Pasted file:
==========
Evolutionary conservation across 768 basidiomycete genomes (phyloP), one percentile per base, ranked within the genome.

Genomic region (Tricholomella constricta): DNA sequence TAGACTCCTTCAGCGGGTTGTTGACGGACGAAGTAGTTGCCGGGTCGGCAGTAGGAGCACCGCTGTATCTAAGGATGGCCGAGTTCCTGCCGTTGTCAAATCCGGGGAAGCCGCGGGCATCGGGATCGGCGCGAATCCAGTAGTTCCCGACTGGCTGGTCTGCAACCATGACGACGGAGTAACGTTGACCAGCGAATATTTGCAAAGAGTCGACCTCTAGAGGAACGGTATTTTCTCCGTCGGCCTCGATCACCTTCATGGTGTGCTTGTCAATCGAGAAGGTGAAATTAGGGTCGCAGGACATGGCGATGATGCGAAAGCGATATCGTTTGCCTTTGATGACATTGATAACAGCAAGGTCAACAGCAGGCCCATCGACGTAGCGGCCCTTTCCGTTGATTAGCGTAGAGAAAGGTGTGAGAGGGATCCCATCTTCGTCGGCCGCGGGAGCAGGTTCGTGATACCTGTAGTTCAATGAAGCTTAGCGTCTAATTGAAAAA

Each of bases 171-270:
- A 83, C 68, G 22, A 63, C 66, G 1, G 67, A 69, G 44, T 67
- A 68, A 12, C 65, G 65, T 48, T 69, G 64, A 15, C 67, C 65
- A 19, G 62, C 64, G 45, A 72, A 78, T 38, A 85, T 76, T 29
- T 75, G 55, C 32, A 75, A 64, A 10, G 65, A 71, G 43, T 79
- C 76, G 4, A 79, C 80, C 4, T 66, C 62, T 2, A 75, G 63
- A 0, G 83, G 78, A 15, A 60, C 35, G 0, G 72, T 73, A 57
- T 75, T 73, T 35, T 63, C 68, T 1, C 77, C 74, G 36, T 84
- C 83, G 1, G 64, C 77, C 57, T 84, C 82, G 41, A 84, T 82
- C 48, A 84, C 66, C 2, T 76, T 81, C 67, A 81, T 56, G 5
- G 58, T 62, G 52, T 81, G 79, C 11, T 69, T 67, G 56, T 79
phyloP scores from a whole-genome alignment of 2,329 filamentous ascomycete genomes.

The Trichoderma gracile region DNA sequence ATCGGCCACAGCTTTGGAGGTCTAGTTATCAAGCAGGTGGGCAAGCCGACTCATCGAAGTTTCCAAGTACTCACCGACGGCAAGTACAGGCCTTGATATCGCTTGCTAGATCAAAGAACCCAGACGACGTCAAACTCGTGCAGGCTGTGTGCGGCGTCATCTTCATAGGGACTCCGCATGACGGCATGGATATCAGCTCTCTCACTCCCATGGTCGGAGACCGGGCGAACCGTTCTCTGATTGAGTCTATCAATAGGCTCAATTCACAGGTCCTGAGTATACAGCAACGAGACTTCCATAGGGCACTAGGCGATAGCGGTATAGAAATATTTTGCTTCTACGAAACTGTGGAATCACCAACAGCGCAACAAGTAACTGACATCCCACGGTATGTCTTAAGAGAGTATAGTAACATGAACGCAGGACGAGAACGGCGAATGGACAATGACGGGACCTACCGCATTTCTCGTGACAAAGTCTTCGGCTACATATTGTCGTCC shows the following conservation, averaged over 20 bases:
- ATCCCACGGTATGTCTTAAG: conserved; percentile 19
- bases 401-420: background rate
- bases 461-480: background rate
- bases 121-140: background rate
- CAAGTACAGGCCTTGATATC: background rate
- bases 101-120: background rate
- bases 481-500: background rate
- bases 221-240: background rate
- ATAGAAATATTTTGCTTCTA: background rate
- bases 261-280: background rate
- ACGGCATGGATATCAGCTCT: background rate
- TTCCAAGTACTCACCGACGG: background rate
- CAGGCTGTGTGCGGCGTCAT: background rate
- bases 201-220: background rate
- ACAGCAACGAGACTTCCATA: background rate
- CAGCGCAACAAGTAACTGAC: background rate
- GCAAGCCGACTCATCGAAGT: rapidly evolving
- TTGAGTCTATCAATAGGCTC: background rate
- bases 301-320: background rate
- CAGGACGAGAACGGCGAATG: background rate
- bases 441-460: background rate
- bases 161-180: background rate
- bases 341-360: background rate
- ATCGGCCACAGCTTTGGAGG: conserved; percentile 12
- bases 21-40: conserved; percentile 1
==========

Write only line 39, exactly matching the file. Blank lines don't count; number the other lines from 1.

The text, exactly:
- ATCGGCCACAGCTTTGGAGG: conserved; percentile 12